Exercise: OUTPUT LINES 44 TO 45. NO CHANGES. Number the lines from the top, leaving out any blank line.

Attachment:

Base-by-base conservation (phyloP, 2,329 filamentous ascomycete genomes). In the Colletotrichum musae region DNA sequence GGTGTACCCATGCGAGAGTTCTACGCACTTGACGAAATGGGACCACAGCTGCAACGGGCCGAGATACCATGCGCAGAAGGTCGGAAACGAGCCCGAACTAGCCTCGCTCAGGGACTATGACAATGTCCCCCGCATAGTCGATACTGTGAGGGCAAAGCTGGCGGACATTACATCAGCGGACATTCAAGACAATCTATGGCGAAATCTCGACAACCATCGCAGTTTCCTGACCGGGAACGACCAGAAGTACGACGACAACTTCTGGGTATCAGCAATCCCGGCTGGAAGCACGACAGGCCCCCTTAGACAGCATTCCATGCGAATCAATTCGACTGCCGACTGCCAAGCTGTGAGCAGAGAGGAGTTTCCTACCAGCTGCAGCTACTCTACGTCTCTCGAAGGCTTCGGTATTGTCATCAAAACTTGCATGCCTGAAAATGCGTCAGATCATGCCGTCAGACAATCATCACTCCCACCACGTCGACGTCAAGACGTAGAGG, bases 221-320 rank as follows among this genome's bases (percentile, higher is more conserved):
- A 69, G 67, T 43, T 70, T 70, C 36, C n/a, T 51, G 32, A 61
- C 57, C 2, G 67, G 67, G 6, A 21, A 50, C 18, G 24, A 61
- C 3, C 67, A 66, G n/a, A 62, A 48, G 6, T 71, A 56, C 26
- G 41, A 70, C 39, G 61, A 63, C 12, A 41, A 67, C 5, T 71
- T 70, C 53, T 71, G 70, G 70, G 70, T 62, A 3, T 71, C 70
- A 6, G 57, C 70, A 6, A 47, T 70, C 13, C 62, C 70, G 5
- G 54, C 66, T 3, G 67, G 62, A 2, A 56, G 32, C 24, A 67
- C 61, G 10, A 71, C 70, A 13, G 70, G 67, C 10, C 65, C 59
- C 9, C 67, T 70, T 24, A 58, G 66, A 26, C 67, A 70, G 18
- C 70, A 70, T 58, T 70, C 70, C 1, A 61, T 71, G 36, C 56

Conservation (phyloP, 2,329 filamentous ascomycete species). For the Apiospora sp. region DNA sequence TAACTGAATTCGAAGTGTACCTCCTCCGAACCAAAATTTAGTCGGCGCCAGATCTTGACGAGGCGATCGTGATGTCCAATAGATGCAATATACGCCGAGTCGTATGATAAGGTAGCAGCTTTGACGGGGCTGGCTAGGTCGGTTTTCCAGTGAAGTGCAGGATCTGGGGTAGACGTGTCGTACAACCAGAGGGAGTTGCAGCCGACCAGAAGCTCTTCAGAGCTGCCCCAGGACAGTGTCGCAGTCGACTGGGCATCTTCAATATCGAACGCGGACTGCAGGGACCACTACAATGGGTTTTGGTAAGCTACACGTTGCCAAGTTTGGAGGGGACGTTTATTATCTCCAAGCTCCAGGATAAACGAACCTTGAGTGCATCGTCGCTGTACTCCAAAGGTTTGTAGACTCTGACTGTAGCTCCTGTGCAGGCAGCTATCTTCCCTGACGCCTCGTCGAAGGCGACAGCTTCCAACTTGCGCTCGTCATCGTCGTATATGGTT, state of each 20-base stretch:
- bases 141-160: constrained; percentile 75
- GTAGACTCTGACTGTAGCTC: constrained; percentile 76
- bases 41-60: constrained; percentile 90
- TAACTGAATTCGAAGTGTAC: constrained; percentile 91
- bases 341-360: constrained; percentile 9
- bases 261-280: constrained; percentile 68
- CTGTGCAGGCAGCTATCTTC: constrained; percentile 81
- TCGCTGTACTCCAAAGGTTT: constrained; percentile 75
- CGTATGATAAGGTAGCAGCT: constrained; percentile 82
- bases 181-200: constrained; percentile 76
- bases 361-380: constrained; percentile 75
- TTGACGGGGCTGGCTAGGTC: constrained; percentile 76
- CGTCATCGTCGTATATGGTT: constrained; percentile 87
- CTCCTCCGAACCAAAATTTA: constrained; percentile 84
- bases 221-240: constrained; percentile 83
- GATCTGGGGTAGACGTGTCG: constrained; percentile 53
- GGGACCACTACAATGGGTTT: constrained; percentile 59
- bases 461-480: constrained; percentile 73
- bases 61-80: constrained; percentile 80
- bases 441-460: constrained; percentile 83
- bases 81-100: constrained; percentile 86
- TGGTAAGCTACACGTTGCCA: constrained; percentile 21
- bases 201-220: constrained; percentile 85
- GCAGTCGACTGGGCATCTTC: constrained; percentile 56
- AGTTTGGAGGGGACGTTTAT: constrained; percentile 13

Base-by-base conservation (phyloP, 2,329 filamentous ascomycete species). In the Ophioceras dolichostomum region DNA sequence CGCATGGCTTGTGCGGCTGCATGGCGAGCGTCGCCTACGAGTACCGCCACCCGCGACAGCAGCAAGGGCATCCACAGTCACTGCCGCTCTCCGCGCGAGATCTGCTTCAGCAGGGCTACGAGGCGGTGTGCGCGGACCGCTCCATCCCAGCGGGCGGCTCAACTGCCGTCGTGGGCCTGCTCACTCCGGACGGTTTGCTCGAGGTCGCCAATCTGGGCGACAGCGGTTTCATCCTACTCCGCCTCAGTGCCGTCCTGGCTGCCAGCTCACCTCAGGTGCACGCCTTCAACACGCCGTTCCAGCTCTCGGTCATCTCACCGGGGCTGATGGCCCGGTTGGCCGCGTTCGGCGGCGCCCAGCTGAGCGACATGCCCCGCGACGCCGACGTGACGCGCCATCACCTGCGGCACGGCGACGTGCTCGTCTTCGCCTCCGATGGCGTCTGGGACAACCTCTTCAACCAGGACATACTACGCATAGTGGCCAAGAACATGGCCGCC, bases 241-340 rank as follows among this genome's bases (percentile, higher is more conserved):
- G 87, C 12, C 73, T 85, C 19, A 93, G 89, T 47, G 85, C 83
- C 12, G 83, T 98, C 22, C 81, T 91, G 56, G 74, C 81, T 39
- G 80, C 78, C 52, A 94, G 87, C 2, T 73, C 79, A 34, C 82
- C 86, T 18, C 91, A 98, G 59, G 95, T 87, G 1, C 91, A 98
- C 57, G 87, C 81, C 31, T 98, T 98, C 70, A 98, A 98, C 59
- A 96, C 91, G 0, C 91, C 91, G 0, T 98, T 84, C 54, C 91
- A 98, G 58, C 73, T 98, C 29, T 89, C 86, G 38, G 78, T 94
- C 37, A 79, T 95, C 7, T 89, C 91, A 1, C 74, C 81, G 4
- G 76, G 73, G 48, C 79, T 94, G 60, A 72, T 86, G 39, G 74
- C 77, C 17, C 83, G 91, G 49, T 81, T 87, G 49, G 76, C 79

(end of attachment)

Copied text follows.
- A 96, C 91, G 0, C 91, C 91, G 0, T 98, T 84, C 54, C 91
- A 98, G 58, C 73, T 98, C 29, T 89, C 86, G 38, G 78, T 94